Wednesday, September 7, 2011

Football Feast Pt. 2

I made 2 pounds of chicken for four people.  And we had other food.  It's an affliction in my family.  We make far too much food for the amount of people involved.  It dates back to when my grandparents were first married and living on their own.  My great-grandparents came over for dinner, and Jimbo showed his daddy the chicken they were making.  Papa Dick promptly said "Is that it?" or something along those lines.  From then on, there's never been a doubt that we have more than enough food for a small army.

Rich, my brother-in-law, always comments that it's a little weird that we always have fried chicken at tailgates because our mascot is a rooster, albeit a vicious one.  I just think it's good tailgate food.  You can eat it warm when it's fresh or cold after the game.

You know you want to snack on a piece of chicken.  And as chicken frying goes, this is probably one of the simplest recipes.

Set up a little assembly line starting with all-purpose flour.

Beat a few eggs in a bowl.

I transported my panko mixture in a tupperware container.  It's 2 cups of panko breadcrumbs, salt, pepper, garlic powder, paprika, and cayenne pepper.  Give it a few shakes and it should mix nicely.

This plate was perfect for breading chicken.  It has a rim, so the panko didn't slide off the plate.  You can also use a shallow bowl.  If you see a big clump of cayenne, don't break it up with your fingers and touch your eye a few minutes later.  Your waterproof mascara will turn out to be not so waterproof.  Ouch.

I bought chicken tenderloins and cut them in half.  They happened to be on sale that day, but if you have boneless, skinless breasts on hand, go ahead and use them.

Dredge the chicken in the flour.  Get it nice and coated, then shake off the excess.  Try to use the same hand for all the steps.  It cuts down on the mess a little if only one of your hands is covered in chicken breading.  I mean, the clean hand should obviously be used for consuming your favorite adult beverage.  Might I recommend a nice fall ale?  Sam Adams Oktoberfest, perhaps?  I digress.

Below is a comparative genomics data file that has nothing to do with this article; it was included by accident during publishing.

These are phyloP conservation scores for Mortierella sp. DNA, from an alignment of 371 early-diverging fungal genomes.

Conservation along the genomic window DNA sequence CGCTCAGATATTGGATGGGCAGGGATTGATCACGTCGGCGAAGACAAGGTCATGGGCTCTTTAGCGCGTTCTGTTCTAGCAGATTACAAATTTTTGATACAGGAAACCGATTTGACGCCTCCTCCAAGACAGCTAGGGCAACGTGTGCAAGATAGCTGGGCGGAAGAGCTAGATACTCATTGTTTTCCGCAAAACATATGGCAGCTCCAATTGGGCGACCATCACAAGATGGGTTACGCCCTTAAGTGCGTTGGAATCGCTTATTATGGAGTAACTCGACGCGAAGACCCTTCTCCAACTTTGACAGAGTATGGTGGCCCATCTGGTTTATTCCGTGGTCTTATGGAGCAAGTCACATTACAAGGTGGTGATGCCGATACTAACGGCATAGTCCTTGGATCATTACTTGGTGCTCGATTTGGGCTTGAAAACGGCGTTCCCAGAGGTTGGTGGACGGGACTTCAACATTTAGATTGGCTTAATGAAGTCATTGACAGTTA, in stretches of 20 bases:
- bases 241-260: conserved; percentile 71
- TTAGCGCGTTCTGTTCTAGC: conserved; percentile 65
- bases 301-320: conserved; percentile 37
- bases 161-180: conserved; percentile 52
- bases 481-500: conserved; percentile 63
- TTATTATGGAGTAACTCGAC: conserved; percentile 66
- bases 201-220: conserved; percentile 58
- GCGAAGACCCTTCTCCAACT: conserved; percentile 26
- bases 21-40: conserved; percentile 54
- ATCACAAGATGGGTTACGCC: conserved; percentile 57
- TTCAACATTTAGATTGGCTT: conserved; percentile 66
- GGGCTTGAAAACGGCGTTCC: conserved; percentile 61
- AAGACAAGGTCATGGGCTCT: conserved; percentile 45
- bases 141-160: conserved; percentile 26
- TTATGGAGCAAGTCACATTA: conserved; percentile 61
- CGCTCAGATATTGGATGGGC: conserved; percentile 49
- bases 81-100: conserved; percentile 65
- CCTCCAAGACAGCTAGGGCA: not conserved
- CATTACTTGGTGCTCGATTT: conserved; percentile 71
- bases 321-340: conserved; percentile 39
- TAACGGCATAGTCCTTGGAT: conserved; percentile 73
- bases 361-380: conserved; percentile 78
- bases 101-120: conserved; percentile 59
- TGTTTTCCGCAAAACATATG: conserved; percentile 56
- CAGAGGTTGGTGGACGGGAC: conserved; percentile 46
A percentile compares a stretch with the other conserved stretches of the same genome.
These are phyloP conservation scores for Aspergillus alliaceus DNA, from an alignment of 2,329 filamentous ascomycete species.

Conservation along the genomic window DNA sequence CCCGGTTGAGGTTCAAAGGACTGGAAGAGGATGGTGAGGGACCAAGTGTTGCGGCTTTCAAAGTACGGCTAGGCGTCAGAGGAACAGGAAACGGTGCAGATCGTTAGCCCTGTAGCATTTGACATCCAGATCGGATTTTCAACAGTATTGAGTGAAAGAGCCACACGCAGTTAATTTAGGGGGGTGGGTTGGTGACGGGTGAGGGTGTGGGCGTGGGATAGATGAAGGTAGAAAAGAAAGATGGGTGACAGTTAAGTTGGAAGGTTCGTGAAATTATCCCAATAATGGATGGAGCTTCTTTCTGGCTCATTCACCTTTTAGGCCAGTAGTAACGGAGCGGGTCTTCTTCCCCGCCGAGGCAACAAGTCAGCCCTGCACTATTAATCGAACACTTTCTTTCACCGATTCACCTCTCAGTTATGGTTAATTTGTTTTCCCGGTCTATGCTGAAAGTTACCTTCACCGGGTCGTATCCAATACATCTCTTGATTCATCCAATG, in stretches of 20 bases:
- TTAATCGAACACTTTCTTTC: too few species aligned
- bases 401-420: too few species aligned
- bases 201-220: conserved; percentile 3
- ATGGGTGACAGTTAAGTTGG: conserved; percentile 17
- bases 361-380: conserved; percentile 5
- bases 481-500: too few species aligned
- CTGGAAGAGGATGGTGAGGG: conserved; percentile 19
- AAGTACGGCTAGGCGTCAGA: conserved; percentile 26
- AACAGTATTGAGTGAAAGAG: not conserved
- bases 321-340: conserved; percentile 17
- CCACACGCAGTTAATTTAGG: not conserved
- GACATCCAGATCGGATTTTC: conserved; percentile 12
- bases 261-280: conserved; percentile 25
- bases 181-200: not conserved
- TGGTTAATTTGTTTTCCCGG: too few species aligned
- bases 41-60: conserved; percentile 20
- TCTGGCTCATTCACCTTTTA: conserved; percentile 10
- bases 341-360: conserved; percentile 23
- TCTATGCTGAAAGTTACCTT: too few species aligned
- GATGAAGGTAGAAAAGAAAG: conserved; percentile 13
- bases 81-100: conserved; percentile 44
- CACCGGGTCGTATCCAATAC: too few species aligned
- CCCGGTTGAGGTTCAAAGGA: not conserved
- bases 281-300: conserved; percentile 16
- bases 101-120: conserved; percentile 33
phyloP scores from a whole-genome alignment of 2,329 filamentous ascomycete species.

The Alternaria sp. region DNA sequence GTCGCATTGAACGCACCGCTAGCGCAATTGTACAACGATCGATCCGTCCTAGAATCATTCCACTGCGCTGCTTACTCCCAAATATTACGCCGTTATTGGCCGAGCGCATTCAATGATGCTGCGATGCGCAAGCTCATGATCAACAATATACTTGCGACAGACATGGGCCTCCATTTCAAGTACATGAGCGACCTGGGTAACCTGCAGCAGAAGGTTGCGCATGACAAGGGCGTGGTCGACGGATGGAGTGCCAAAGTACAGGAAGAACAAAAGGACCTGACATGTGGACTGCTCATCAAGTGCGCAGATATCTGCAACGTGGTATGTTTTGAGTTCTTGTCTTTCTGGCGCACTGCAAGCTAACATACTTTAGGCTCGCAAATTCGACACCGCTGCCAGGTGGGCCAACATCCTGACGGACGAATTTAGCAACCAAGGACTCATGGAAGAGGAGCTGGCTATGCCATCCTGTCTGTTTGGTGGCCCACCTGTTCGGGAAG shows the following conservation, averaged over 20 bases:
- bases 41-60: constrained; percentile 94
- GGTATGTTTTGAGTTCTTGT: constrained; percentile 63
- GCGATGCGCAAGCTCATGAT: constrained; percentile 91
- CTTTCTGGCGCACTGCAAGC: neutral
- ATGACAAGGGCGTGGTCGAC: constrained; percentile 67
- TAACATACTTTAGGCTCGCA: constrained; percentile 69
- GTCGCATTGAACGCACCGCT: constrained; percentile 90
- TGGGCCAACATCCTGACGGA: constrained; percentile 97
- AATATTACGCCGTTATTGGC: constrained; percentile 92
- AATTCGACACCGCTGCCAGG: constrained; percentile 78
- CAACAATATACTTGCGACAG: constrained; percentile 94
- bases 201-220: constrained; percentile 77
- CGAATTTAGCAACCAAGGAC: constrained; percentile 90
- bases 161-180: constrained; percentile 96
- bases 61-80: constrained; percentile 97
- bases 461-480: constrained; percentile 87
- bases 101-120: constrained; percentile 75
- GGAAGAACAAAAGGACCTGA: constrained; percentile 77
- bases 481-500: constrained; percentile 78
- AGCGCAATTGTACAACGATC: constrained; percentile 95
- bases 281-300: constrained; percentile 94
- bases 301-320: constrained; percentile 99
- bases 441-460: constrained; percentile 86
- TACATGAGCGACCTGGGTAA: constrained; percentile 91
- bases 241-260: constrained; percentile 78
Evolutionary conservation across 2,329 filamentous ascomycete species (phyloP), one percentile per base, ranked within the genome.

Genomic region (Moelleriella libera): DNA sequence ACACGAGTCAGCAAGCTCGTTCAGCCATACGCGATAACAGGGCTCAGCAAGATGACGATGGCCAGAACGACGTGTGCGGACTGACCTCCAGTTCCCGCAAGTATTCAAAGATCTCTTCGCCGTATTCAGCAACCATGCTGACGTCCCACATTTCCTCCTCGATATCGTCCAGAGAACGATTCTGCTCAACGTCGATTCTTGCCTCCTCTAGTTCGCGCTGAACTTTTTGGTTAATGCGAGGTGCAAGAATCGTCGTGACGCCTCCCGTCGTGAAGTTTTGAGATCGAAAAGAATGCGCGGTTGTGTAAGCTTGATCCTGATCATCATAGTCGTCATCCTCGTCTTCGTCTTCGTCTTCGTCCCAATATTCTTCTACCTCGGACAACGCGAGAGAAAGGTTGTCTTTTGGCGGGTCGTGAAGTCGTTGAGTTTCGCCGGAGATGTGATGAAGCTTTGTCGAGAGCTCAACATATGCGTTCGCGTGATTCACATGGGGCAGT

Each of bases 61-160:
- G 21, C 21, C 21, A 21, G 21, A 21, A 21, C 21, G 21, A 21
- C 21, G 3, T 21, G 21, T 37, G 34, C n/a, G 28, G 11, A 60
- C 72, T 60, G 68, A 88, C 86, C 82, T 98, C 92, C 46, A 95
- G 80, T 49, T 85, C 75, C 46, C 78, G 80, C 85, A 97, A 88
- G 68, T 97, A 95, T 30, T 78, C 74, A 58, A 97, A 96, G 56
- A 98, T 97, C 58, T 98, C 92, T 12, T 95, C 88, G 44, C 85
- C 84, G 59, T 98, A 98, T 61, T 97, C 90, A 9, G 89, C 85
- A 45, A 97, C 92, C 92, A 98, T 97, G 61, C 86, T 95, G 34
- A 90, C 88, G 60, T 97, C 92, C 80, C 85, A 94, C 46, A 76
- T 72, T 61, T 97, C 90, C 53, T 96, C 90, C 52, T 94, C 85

Dip it in the egg to coat.

And dredge in the panko mixture to coat.

I think chicken tastes best when cooked in a cast iron skillet.  I used peanut oil, but feel free to use canola or vegetable oil.  Fry them until they're golden brown on each side, flipping once or twice.

 Then they'll look like this!  Drain on a plate covered in paper towels.

A pewter platter warmed in the oven works nicely for serving.  I used a honey mustard sauce for dipping because that's mah fave.  I've heard good things about Stonewall Kitchen, so I gave their honey mustard a shot.  It had a nice sweetness with the definite tang of mustard.  Of course you can have your favorite ranch or BBQ sauce if that floats your boat.  If you're looking for something a little more fanciful, try a chutney!  Fulfill your wildest chicken tender dreams!  Live a little.  And eat some chickens.

Tailgatin' Chicken (serves 5-7)
Adapted from Down Home with the Neelys

Peanut oil, for frying
2 lbs chicken tenderloins or boneless, skinless breasts
3 eggs
1 c all-purpose flour
2 c panko breadcrumbs
1 tsp garlic powder
1 tsp paprika
1/2 tsp cayenne
1/2 tsp salt
1/2 tsp pepper

  • Heat your oil to 350º.
  • Cut chicken tenders in half and set aside.
  • Measure the flour into a shallow dish with a rim.  Beat eggs in a bowl and set next to flour.
  • Combine panko and seasonings in another shallow dish with a rim.  Form assembly line of dishes: flour, eggs, panko.  
  • Dip chicken pieces in flour, egg, then dredge in panko.  Carefully place into hot oil and fry until golden brown, about 6-8 minutes.  Drain on paper towels.  Serve with your favorite dipping sauce.

No comments:

Post a Comment